# power requirement for single rack

Hello experts,

I want to put a single rack 42 U in a room with 5 Switches, each switch has dual power supply adapters and they are POE+ with 1100 watts.

Just wandering how to calculate the power consumption on this rack and what will be required to keep it running 24x7?

A detail explanation will be great as I will add more racks with time.

Thanks,
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Principal Software EngineerCommented:
Per the description above:

• each rack contains 5 switches
• each switch contains two power supplies
• each power supply is 1100 watts

5 x 2 x 1100 = 11,000 = 11 kW

Figure a 10% extra power pull at startup if each unit is powered on individually in sequence (12.1 kW).  If the rack is US 120V, you'll need 100A service and socket.  The maximum power pull occurs only at startup, so this configuration rack will require 37,000 BTU of cooling.

Figure a 50% overhead extra power pull at startup if all units are powered on simultaneously (16.5 kW).  For US 120V, you'll need 150A service and socket.  The maximum power pull occurs only at startup, so this configuration rack also requires 37,000 BTU of cooling.

These are the maximum draw figures and imo you should design to these, not to what the racks normally draw.
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Commented:
you can measure the total current drawn, with a current clamp meter like fluke offers
http://en-us.fluke.com/products/clamp-meters/

then you have an idea of the current and power needed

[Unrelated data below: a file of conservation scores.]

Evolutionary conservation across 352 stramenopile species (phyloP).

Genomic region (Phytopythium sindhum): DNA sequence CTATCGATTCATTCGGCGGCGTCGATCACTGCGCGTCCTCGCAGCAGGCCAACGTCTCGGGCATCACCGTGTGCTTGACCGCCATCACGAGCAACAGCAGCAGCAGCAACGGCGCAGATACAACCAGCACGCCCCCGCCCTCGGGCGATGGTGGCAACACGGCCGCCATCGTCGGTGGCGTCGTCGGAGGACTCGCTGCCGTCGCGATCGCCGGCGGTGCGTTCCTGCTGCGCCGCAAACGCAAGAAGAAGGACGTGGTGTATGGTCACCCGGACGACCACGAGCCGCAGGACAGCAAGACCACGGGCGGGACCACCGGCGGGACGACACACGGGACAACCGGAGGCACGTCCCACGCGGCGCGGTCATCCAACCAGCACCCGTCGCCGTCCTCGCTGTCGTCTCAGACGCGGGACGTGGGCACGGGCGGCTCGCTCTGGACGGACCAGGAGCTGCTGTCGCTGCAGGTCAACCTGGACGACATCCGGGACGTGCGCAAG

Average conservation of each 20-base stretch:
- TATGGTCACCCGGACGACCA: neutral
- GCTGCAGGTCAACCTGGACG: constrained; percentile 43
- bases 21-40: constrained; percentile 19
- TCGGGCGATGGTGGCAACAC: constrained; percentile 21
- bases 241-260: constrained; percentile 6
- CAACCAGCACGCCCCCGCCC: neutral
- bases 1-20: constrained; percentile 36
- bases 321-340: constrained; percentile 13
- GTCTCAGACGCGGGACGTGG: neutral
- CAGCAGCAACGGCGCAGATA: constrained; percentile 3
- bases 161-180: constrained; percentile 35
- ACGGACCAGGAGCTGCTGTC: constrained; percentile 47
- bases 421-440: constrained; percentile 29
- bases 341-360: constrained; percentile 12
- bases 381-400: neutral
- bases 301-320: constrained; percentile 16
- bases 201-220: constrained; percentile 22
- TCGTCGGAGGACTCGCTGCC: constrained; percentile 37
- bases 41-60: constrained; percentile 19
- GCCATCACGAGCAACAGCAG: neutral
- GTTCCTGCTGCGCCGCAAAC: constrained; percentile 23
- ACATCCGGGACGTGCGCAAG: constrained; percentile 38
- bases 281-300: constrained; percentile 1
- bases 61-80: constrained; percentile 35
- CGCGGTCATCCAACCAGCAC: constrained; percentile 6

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Commented:
but all these  calculations give only an estimate - while measuring gives the actual consumption
up to you to decide which way you go
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Network Solutions ArchitectAuthor Commented:
nothing is placed now I just want to know before putting rack.
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Commented:
then you can't possibly measure anything
contact an electrician, they should know
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IT ManagerCommented:
I think the calc above is wrong, in terms of factoring each PSU at its full rating of 1100W.

The switches are factored that they 'could' run on a single PSU if needed, and there will be a safety margin on them already.

So, I would say that you work on 5 x 1100 W = 5500 W = 5.5 kW

The calc tools above in Shaik's post are good, but they are fairly manufacturer specific, and don't seem to list standard Cisco kit, for instance.  If you post the models of the actual switches themselves, then we can check the manufacturer's recommendations.
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Principal Software EngineerCommented:
I concur if the power supplies configured with one as redundant backup.  Unfortunately the problem statement didn't say whether both supplies are active or whether one is backup.
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Network Solutions ArchitectAuthor Commented:
Is there a power consumption tool from Cisco? I am looking for Cisco readings.
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